So, all these years later it’s worth asking what we today might claim from the story of Inman Chapel. We should begin by acknowledging that culturally and theologically there is a big distance between us. It’s hard for any of us to fathom that early pioneer life, not to speak of the rough times of the lumber camps. And, though the faith of the Inmans differed radically from that of their neighbors, they all agreed on one central point: religion was strictly centered on the Bible.

We Unitarian Universalists today honor the Bible as one source of religious wisdom among many, but not the one and only guide to a religious life, nor is the notion of a personal God necessarily a part of our own sense of faith. Still, it seems to me that at the heart of that old Universalist faith is the possibility of common ground and perhaps a source of inspiration for us.

And that carries us back to Jake’s license plate. What does it mean to “forget hell”? Well, I think it suggests more than just that we disagree with the proposition that there exists some place of eternal fire that awaits all who commit unredeemed evil. I think it implies a stance that says “forget heaven,” too.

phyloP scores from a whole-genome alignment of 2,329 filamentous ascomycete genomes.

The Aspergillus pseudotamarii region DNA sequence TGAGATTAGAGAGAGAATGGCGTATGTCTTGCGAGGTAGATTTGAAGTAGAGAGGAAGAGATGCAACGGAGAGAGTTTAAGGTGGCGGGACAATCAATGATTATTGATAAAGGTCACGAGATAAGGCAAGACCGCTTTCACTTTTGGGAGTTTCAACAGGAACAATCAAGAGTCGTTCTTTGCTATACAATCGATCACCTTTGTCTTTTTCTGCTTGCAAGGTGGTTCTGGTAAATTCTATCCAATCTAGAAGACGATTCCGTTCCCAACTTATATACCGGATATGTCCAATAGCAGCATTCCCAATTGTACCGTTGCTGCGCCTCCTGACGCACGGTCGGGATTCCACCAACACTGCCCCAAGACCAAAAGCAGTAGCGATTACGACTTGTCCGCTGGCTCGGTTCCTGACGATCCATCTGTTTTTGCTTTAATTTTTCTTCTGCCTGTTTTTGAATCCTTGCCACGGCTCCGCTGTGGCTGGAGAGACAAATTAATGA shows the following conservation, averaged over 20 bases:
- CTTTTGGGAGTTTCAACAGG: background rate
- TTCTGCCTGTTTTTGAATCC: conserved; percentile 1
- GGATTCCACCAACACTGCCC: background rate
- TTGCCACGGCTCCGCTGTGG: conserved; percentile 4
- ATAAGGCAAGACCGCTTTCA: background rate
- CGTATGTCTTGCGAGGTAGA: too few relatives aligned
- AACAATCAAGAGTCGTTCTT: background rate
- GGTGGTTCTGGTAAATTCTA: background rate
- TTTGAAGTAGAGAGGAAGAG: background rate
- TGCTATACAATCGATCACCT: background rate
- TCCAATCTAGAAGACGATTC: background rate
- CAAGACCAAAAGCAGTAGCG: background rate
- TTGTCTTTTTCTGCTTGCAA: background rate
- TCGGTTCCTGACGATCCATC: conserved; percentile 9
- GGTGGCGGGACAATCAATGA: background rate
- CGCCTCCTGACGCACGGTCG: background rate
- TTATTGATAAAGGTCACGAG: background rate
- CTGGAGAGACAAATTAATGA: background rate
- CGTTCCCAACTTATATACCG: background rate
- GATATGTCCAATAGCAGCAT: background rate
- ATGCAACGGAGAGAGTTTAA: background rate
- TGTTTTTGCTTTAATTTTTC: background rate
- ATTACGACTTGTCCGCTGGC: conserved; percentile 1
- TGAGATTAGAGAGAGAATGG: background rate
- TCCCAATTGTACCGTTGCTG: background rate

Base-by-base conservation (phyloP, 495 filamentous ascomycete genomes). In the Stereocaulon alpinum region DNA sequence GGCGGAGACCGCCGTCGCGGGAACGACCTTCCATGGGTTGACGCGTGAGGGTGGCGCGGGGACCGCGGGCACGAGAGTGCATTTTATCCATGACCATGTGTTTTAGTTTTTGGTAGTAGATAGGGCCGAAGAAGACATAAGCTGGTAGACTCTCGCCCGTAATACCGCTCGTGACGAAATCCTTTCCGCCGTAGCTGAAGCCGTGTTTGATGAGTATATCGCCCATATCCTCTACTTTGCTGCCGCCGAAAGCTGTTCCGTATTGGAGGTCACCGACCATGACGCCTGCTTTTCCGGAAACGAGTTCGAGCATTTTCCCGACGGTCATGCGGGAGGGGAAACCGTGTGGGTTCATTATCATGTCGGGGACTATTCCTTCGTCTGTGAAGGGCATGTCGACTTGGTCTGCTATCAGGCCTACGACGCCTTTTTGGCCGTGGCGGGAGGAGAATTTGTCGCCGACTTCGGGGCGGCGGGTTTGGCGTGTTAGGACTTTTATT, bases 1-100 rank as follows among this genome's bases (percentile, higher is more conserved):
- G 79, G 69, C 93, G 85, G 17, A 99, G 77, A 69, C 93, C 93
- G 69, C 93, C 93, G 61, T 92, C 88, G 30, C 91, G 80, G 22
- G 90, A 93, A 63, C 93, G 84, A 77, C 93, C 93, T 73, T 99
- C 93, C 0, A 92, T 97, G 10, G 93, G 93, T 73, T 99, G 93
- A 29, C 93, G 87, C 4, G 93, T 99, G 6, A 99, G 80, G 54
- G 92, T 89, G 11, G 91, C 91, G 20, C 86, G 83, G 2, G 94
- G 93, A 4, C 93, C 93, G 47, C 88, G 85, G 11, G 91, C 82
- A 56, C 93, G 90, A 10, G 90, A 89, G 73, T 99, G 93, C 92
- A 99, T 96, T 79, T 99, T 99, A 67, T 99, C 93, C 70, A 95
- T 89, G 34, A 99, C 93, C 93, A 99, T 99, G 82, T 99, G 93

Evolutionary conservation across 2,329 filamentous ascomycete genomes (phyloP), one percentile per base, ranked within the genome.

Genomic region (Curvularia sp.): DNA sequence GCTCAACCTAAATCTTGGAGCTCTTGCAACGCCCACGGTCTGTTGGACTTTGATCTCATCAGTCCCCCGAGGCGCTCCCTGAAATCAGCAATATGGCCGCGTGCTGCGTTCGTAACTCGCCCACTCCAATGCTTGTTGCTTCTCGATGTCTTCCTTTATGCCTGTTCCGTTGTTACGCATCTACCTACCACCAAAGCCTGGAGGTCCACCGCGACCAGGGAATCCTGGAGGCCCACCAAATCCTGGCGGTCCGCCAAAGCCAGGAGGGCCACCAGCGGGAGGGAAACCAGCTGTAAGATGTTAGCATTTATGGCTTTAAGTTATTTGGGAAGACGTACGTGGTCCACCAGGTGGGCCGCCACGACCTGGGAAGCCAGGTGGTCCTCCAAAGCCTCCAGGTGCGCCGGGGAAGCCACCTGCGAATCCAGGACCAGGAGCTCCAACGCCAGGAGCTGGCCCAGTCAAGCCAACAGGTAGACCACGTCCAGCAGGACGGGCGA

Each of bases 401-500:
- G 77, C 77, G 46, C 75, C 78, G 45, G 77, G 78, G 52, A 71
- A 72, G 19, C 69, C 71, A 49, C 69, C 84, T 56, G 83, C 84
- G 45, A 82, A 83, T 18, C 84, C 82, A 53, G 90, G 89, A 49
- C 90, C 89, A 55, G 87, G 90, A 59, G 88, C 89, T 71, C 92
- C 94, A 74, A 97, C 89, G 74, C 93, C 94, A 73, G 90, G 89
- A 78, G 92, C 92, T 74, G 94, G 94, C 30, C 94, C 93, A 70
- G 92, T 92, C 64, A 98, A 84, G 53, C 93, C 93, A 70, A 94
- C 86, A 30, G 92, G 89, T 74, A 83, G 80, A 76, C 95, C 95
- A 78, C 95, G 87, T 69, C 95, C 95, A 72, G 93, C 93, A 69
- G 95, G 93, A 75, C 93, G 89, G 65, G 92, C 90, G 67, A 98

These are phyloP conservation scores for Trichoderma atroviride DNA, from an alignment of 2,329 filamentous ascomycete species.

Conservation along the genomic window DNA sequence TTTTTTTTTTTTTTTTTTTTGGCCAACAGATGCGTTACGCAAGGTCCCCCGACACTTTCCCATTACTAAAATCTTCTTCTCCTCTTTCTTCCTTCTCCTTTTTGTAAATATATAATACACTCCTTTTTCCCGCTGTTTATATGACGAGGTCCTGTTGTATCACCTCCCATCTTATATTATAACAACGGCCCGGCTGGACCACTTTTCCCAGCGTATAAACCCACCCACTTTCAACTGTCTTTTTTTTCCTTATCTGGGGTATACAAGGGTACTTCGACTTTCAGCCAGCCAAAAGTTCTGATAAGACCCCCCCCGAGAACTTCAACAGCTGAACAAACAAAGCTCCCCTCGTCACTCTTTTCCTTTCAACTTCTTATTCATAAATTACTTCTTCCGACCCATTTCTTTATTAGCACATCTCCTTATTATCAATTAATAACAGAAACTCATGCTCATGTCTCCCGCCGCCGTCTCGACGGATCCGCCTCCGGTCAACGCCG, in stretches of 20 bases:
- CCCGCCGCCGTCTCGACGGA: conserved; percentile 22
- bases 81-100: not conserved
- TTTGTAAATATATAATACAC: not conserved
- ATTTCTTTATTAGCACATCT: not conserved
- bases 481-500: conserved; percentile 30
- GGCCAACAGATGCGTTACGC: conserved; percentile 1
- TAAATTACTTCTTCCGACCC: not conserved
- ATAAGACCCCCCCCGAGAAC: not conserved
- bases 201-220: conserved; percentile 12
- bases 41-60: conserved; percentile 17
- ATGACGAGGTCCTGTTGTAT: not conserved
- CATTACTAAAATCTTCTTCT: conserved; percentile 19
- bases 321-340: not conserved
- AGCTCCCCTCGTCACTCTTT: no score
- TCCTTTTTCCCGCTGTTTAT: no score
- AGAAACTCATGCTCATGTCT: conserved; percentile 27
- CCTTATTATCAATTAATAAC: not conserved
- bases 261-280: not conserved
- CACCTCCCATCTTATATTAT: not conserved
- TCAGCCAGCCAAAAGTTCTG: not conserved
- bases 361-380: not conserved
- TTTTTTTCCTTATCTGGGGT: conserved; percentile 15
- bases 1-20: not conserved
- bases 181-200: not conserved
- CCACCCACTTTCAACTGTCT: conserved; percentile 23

Forget this image of the cosmic court that weighs us one way or the other and the bifurcated path to judgment that it offers up to us, that we ourselves slip into so easily and that makes us such high and mighty judges on behalf of some vision of the Good.

Here, I know, I’m crossing a boundary that I expect our forebears at Inman Chapel could not abide, but it seems to me unavoidable. Hell is merely the fury of our unrequited fear and shame given form, and heaven but the vision of our yearning aspirations.